Heart, Myocardium - Vacuolation, Cytoplasmic
comment:Cardiomyocyte vacuolation ( Figure 1 , Figure 2 , Figure 3 , and Figure 4 ) is considered to be a degenerative process, consisting of multifocal or widespread accumulation of multiple, welldemarcated, round, variably sized (primarily small), clear vacuoles. Vacuoles are found within the cardiomyocyte sarcoplasm and occasionally coalesce into larger vacuoles. Myofiber cytoplasmic vacuolation can be the only morphologic manifestation seen in cardiotoxicity or may be associated with other changes reflecting cardiotoxicity (e.g., myofiber necrosis, mononuclear cell infiltration, fibrosis), or it may be a minor component in the case of spontaneous cardiomyopathy. Ultrastructural analysis of heart tissue from chemical-related myofiber vacuolation has elucidated the primary site of damage in various organelles, including mitochondria and smooth endoplasmic reticulum. Vacuole formation occurs in damaged mitochondria with loss of cristae, subsequent swelling and possible coalescence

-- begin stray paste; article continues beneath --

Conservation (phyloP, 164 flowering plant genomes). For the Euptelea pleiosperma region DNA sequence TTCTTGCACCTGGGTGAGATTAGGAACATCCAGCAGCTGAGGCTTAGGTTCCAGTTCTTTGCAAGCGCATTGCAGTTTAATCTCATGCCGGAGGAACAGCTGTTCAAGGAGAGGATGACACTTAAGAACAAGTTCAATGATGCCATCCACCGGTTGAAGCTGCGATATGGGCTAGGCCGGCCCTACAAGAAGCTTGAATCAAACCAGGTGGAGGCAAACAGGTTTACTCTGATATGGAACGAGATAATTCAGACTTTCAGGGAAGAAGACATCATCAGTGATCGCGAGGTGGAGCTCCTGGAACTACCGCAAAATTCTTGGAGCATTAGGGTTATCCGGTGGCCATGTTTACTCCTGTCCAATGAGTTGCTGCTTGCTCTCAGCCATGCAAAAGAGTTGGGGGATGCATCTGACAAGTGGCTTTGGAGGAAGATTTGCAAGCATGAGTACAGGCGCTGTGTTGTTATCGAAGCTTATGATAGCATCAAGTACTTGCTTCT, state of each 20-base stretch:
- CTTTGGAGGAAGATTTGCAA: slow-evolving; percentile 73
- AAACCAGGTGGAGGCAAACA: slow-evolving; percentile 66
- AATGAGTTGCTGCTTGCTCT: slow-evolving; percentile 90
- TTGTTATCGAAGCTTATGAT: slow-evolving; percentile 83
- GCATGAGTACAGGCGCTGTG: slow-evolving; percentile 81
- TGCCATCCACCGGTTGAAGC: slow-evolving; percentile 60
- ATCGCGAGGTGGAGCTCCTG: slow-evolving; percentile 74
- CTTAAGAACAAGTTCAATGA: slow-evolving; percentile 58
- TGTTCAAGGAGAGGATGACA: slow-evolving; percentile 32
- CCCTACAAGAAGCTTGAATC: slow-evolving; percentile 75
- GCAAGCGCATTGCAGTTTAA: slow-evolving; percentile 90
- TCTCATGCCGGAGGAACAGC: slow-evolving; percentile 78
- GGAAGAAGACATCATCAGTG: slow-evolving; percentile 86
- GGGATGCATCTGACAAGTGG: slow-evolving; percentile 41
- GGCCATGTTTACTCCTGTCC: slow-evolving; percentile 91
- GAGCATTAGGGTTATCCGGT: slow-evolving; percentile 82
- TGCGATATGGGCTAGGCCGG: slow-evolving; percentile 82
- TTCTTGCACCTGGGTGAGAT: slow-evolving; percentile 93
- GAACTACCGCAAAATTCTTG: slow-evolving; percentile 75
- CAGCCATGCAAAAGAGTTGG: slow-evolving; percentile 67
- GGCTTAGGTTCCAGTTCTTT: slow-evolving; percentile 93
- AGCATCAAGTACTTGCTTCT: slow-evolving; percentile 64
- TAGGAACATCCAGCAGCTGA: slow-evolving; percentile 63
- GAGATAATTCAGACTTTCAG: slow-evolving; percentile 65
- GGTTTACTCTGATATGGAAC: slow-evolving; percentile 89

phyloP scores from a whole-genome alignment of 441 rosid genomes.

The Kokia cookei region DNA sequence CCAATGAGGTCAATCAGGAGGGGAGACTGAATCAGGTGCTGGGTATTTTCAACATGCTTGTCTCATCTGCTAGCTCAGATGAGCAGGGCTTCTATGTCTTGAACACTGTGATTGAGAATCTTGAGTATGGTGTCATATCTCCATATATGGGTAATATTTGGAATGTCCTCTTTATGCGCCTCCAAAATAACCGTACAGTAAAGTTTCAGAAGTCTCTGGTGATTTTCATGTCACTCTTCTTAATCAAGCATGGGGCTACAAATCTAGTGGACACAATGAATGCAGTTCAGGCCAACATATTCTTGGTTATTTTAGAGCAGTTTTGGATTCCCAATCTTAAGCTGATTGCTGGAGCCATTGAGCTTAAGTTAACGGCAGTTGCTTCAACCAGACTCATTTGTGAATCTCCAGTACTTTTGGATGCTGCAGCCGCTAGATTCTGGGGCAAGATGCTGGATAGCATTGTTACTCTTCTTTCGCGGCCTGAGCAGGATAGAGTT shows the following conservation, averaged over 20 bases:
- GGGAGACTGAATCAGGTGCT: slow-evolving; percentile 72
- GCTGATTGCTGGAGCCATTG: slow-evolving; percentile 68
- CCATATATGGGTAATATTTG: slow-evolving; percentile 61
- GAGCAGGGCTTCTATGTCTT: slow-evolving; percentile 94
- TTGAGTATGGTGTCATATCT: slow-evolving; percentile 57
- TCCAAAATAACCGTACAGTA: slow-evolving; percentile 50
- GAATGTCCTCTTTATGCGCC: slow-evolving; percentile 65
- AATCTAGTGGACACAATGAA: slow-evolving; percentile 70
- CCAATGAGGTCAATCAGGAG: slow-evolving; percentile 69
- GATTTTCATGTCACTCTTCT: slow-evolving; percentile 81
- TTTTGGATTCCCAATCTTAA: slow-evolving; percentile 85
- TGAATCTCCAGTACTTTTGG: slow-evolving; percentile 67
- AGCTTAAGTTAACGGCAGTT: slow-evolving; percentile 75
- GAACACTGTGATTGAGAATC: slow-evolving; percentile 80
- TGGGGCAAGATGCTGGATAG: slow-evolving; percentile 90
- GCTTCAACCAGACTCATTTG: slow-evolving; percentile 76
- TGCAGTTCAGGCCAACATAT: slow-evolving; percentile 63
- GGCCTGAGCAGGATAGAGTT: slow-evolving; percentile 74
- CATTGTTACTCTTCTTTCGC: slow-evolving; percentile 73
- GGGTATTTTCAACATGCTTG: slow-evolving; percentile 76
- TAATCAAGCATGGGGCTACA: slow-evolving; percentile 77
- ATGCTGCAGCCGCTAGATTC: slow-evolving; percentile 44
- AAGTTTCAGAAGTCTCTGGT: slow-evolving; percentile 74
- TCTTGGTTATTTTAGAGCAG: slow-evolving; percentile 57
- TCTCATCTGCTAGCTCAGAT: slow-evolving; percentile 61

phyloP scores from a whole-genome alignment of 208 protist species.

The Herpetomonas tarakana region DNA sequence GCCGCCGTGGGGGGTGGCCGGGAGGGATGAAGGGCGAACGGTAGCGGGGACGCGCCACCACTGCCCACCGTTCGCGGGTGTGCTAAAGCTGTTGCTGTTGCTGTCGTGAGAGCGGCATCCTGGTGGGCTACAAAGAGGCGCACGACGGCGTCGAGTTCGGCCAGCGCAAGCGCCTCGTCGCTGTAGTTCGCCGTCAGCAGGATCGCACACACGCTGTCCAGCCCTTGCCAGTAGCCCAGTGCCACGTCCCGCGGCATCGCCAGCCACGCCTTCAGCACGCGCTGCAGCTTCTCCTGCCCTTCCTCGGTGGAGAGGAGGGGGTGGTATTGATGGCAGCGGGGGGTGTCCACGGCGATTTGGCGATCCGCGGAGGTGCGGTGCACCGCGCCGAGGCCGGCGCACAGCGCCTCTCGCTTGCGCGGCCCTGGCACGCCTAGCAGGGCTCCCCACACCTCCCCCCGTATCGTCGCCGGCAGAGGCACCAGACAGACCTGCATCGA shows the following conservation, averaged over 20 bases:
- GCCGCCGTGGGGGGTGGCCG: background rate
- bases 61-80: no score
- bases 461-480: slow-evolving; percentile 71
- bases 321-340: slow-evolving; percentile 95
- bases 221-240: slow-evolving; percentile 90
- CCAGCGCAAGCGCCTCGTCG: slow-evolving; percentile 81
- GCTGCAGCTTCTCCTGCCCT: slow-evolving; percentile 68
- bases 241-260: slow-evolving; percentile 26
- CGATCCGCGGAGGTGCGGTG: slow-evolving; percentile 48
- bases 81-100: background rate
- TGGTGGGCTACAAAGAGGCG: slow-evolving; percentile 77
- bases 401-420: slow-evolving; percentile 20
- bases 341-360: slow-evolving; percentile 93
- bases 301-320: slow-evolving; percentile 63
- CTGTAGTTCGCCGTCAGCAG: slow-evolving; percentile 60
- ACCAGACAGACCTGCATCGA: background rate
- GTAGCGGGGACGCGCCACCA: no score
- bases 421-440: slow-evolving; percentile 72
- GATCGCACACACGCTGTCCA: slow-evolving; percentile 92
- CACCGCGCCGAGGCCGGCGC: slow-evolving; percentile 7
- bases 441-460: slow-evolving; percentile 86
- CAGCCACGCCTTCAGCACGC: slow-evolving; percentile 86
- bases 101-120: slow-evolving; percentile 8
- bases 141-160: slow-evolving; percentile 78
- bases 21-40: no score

due to disintegration of their outer membranes. In other cases, vacuolation forms from distension of the sarcoplasmic reticulum within cardiomyocytes. Electron microscopic examination may be used to positively identify the source and content of the vacuoles.
recommendation:Cytoplasmic vacuolation of the cardiomyocytes should be diagnosed whenever present. It should be graded based on the extent of the lesion. The distribution of the vacuolation (i.e., focal, multifocal, or diffuse), as well as the location (i.e., right, left, or interventricular wall), should be described in the pathology narrative. If vacuolation is considered part of the spectrum of changes in cardiomyopathy, it should not be diagnosed separately but may be mentioned in the pathology narrative.
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